How Our Brains Organize Abstract Scientific Concepts - Deepstash
How Our Brains Organize Abstract Scientific Concepts

How Our Brains Organize Abstract Scientific Concepts

Curated from: discovermagazine.com

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Uncomplicated Knowledge

Uncomplicated Knowledge

The trope that the human brain didn’t evolve to understand advanced physics is often applied in popular science.

After all, early humans’ priorities were constricted to comprehending and contending with predatory threats, learning how to feed themselves and their group, seeking out conditions that were favourable to the functioning of their bodies, and deciding who might make a good candidate to produce offspring with.

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The Physics Laws We Understand

The Physics Laws We Understand

The laws of classical physics, which relate to Newtonian concepts like velocity and momentum, seem to make sense to us because they describe the behaviour of objects in the world as we experience them. When Isaac Newton declared that an object will only change its motion if a force acts upon it, we found this easy to understand because it relates directly to our perception of how things move and behave in the world.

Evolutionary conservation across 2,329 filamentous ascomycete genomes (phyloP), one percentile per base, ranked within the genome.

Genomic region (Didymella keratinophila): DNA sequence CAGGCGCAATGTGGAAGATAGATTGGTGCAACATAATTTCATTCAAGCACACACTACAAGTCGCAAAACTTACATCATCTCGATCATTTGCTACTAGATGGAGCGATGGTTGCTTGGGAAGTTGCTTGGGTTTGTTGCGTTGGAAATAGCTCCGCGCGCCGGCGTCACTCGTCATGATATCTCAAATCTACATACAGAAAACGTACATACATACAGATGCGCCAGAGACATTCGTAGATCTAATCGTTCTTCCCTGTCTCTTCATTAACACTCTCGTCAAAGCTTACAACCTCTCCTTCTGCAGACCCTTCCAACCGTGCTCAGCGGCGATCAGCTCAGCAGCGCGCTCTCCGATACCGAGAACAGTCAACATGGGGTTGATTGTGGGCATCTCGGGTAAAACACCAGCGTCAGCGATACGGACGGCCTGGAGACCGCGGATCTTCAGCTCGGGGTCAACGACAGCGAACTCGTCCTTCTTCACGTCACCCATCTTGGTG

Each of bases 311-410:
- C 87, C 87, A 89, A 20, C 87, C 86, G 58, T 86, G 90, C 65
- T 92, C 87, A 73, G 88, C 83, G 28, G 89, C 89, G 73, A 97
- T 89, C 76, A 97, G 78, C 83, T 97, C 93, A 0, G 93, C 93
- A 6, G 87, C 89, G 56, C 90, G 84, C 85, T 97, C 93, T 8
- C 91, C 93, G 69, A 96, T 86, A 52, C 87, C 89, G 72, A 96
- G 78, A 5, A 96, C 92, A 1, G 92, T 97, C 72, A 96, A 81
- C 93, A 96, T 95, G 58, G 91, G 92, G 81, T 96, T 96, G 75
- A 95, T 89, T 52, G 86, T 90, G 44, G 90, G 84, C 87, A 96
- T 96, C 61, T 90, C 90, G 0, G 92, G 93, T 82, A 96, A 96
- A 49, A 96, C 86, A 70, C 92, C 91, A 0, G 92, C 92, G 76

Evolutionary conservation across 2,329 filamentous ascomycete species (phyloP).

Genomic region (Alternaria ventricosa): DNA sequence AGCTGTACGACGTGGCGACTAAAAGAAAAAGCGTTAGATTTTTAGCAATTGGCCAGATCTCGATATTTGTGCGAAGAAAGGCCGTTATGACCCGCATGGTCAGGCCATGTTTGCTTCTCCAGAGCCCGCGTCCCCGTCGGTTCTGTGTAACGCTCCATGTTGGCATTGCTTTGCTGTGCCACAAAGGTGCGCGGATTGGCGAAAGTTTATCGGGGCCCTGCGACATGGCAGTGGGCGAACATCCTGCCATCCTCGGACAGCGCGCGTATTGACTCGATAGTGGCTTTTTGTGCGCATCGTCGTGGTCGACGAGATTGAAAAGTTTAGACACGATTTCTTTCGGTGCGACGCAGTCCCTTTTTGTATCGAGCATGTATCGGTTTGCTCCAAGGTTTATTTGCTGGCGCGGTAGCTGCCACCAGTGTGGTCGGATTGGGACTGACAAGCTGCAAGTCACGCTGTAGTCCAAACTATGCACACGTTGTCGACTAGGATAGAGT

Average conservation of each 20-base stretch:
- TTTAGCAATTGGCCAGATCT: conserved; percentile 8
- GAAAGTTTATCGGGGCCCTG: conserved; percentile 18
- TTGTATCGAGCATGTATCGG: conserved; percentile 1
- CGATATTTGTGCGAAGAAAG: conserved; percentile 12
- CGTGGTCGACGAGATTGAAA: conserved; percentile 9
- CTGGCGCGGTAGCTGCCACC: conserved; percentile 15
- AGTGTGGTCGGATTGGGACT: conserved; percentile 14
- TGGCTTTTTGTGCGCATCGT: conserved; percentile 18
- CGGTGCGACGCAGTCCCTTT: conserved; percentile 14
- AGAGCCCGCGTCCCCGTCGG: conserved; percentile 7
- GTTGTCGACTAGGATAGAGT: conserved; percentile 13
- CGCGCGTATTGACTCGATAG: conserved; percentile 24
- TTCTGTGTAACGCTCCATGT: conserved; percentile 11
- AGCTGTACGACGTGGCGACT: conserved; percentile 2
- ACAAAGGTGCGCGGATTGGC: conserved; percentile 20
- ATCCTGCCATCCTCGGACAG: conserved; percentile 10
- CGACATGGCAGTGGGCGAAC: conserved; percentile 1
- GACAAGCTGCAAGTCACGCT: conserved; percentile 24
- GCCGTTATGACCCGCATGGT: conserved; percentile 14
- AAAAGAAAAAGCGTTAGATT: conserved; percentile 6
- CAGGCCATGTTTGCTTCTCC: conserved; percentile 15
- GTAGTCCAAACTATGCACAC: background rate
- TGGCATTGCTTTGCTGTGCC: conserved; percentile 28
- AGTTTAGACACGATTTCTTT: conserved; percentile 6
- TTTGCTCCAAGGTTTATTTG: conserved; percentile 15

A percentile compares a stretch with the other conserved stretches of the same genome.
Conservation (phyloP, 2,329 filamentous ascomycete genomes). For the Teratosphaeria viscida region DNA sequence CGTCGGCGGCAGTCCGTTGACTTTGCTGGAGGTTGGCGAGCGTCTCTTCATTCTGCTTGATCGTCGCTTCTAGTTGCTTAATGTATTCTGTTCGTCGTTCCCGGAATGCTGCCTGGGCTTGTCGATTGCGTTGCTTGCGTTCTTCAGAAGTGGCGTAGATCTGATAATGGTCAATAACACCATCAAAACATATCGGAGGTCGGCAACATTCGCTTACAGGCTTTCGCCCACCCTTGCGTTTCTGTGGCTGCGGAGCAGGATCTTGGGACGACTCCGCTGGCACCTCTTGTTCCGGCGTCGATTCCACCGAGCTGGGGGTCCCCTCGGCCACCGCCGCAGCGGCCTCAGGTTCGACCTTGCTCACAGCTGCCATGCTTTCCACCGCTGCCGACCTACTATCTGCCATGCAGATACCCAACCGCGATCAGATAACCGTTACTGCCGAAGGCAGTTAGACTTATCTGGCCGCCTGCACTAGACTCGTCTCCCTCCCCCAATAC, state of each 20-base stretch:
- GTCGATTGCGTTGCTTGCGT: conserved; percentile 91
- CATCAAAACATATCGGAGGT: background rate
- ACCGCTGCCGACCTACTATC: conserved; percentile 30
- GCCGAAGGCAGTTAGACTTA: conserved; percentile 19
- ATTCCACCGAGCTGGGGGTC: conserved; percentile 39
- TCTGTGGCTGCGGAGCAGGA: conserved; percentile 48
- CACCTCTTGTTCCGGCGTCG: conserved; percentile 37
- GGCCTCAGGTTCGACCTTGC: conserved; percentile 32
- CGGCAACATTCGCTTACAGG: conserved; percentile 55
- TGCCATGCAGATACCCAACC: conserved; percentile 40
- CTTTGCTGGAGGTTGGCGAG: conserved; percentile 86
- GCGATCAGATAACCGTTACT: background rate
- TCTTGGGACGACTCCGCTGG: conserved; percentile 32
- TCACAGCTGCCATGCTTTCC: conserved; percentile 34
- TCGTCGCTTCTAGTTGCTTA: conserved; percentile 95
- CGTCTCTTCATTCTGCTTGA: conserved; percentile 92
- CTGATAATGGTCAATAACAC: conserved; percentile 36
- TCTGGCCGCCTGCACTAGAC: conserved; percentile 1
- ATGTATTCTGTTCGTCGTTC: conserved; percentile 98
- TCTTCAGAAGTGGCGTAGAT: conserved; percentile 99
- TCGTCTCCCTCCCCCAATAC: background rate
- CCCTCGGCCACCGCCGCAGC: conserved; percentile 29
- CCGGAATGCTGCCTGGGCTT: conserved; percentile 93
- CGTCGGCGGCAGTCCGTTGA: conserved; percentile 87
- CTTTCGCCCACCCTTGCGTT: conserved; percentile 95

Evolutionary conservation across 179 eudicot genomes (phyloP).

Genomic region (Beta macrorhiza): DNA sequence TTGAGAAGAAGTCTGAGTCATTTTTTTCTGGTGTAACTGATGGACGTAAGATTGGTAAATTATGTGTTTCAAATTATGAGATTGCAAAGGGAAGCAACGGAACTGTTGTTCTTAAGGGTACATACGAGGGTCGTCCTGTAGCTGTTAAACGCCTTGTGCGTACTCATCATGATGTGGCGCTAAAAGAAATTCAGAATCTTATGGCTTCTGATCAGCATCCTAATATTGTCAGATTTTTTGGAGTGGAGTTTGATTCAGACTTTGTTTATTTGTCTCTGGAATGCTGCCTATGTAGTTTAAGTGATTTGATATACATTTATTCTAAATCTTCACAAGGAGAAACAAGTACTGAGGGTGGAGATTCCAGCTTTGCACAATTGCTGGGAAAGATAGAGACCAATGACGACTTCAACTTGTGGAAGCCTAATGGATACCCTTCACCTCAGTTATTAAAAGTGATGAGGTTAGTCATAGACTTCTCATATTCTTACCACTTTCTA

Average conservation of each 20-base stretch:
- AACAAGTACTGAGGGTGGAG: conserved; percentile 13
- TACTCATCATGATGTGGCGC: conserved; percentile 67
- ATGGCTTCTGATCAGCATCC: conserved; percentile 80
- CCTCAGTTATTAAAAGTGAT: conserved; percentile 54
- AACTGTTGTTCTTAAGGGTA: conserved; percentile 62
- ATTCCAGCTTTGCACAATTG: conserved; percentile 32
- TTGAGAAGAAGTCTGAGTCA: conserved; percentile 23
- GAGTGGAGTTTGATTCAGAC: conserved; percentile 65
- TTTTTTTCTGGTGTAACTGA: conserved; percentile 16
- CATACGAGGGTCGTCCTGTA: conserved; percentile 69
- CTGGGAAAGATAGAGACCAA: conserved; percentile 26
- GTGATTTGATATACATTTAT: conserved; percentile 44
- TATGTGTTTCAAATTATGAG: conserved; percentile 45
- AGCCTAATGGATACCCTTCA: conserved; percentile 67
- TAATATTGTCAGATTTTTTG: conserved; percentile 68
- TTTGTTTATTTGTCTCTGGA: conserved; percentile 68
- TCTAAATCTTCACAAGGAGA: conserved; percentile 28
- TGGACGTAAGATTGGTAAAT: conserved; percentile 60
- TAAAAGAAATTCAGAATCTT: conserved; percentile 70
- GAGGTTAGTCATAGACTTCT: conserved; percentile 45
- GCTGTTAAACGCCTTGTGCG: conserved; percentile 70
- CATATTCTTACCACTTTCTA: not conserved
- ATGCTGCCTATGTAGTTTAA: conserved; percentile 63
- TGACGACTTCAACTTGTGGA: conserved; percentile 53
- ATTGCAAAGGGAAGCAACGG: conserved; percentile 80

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Where No Mind Has Gone Before

Where No Mind Has Gone Before

Some post-classical concepts introduced by modern physics — such as entanglement, dark matter and the multiverse — seem to be at odds with what our common sense tells us about the world. And we often explain the counter-intuitiveness of ideas like non-local particle dynamics, wave-particle duality and the potential of a near-infinite number of possible realities by invoking that popular trope: These concepts seem to be outside the pay grade of our specialized cognitive machinery.

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The Research Findings

The Research Findings

When they asked trained physicists to think about specific physics concepts last year, the researchers found that expert knowledge in physics has a neural trace that is measurable and is somewhat similar across experts. We could identify concepts across individuals even when they were trained in different systems and had different first languages.

We may be able to assess knowledge in students by comparing it to the expert’s knowledge brain state because it is measurable and consistent across experts.

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Rethinking Thinking

The nature of many post-classical concepts requires the consideration of alternative possible worlds, such as the multiverse concept that many comic book fans are familiar with. Regions of the brain that were associated with hypothetical or speculative reasoning in previous research played a significant role in the neural signatures of post-classical concepts that required this type of abstract thinking.

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